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Difficulties Facing Rural Geriatric Care
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Four principal obstacles are impairing care for the elderly in the countryside, said a senior advisor at a press conference held today on the sidelines of the 10th National Committee of the Chinese People's Political Consultative Conference (CPPCC), the country's top advisory body that is holding its annual session in Beijing.

"China has become the most rapidly-aging country in the world. As it stands, over 10 percent of China's population is over 60 years old. But in the next 50 years, this situation will be greatly exacerbated," said Yang Kuifu, vice chairman of the Committee of Population, Resources and Environment under the CPPCC National Committee.

According to Yang, four challenges stand in the way of developing rural geriatric care. These are addressing the lack of a social security system in rural China, relieving families from needing to shoulder full care of their aged relatives, encouraging reluctant farmers to join pension insurance schemes, and allowing all elderly, disabled and childless farmers to benefit from the "five guarantees" (food, clothing, medical care, housing and burial expenses).

"Another facet of the problem is presented by the millions of farmers who flock to China's cities to look for work and to improve the lives of their families remaining in the countryside. Their children and parents are left behind, placing the additional responsibility on the grandparents to raise their grandchildren," Yang said.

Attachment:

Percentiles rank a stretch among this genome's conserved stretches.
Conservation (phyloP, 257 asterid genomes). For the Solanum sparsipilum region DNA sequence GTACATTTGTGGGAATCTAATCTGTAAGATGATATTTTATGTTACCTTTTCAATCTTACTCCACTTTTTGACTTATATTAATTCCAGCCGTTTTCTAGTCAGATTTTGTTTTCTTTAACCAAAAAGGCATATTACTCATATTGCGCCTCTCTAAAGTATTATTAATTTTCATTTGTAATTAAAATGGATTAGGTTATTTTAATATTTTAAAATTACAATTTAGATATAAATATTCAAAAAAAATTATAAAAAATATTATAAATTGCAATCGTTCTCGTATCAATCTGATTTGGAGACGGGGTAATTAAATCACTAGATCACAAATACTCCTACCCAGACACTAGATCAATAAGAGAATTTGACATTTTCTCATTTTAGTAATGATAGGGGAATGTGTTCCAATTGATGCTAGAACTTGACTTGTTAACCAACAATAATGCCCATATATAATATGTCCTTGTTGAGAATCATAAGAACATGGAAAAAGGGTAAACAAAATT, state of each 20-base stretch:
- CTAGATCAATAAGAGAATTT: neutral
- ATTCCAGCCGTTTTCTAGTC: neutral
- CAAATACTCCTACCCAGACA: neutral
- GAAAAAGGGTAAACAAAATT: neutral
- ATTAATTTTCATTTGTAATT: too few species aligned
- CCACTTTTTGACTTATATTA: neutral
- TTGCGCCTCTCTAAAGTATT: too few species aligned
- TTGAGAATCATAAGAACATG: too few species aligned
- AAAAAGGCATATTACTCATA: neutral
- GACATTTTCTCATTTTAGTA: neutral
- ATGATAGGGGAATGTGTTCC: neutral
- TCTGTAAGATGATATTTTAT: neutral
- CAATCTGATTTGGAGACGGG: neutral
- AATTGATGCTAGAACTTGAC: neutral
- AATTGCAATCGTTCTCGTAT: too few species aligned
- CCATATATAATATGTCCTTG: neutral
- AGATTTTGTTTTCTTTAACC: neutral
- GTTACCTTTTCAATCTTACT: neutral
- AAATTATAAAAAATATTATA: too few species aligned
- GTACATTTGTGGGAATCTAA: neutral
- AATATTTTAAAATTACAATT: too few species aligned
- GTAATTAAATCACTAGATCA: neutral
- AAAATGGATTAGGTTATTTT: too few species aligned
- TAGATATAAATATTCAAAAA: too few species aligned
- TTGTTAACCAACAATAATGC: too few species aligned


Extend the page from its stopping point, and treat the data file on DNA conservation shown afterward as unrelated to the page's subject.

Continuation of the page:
The aging of China's rural population has become a very real issue. Around 85.57 million of China's old people living in the countryside, constituting 65.82 percent of the country's total, are not covered by the national social welfare system, do not receive pensions or have access to adequate medical care.

According to figures from China's National Committee on Aging, the number of people over 60 years of age will rise from the current 147 million to top 174 million by 2010, then accounting for one-eighth of China's total population. By 2020, this figure should rise to 243 million, or one-sixth of the population.

At the press conference, Yang outlined several manners in which the pressure on old people in rural areas could be alleviated. "A new pension mechanism must be implemented while renewed attention must be given to promote the basic subsistence allowance system and new cooperative medical care system across rural areas," said Yang.

(China.org.cn by staff reporter Wu Nanlan, March 10, 2007)

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